5
$\begingroup$

I've come across the abbreviation SE several times recently. I know it has to do with the pose of the robot, and the degrees of freedom. Most recently I found it on page 8 of this paper:

D. Kragic and H. I. Christensen, “Survey on visual servoing for manipulation,” Royal Institute of Technology (KTH), Stockholm, Sweden, Tech. Rep. ISRN KTH/NA/P-02/01-SE, CVAP259, 2002.

$\endgroup$
6
$\begingroup$

In that context, SE means "Special Euclidean" group, e.g. SE(3)* which is shorthand for "the special Euclidean group of rigid body displacements in three-dimensions".

*Planning Algorithms, Steven M LaValle 2012-04-20

$\endgroup$
1
  • $\begingroup$ Unfortunately, the links are not valid anymore, next time you can cite the paper by title, author, and maybe publisher/year. $\endgroup$ – Elod Apr 13 at 10:07
4
$\begingroup$

It is a mathematical concept call the "Special Euclidean" group. Roughly, it is a combination of a rotation and translation. You'll also frequently see SO3, which is the special orthogonal group which means rotations.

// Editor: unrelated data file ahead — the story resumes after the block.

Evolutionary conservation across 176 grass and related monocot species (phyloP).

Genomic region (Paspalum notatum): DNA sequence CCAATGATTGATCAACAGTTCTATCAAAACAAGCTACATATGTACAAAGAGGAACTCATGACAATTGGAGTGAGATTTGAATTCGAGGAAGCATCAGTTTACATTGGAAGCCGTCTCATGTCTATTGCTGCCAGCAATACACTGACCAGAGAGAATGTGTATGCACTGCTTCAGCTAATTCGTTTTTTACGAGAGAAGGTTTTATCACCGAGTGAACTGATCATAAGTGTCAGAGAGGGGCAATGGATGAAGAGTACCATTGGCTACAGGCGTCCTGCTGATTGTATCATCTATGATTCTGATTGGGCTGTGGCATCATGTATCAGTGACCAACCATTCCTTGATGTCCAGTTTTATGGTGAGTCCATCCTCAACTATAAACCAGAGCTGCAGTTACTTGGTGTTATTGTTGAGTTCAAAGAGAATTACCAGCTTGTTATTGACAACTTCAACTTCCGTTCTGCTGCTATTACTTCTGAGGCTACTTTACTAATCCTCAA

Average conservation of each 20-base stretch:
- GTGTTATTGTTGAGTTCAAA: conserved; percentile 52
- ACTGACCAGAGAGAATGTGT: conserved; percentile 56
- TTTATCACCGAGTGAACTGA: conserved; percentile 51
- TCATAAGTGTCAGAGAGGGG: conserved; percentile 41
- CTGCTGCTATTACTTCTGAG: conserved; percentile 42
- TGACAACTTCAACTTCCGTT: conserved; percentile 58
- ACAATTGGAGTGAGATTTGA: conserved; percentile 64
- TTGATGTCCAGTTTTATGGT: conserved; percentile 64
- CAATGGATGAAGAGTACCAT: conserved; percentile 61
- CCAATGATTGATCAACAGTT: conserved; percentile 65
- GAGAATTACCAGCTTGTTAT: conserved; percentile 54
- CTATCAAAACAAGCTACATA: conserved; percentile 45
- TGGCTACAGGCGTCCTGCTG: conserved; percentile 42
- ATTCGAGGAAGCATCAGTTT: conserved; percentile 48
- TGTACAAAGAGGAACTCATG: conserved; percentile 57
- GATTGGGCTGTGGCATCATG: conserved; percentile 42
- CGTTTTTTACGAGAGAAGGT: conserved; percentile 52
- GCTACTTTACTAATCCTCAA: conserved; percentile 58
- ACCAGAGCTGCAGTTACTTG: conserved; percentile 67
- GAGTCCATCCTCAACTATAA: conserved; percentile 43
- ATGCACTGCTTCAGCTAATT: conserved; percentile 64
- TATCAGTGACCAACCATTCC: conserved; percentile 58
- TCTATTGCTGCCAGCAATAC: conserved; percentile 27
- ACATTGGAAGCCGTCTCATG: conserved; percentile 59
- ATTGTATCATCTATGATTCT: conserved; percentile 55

$\endgroup$
0
1
$\begingroup$

$SE(3)$ is the representation for both translation and rotation in 3D space, whereas $SO(3)$ is only the representation for rotations. $\mathbb{R}^3$ is for translations in 3D space.

If you only consider 2-dimentional space, then you can simply change 3 to 2, i.e., $SE(2)$, $SO(2)$, $\mathbb{R}^2$.

I wouldn't worry too much about it. You can just consider these as mathematical notations.

New contributor
kaixqu is a new contributor to this site. Take care in asking for clarification, commenting, and answering. Check out our Code of Conduct.
$\endgroup$

Your Answer

By clicking “Post Your Answer”, you agree to our terms of service, privacy policy and cookie policy

Not the answer you're looking for? Browse other questions tagged or ask your own question.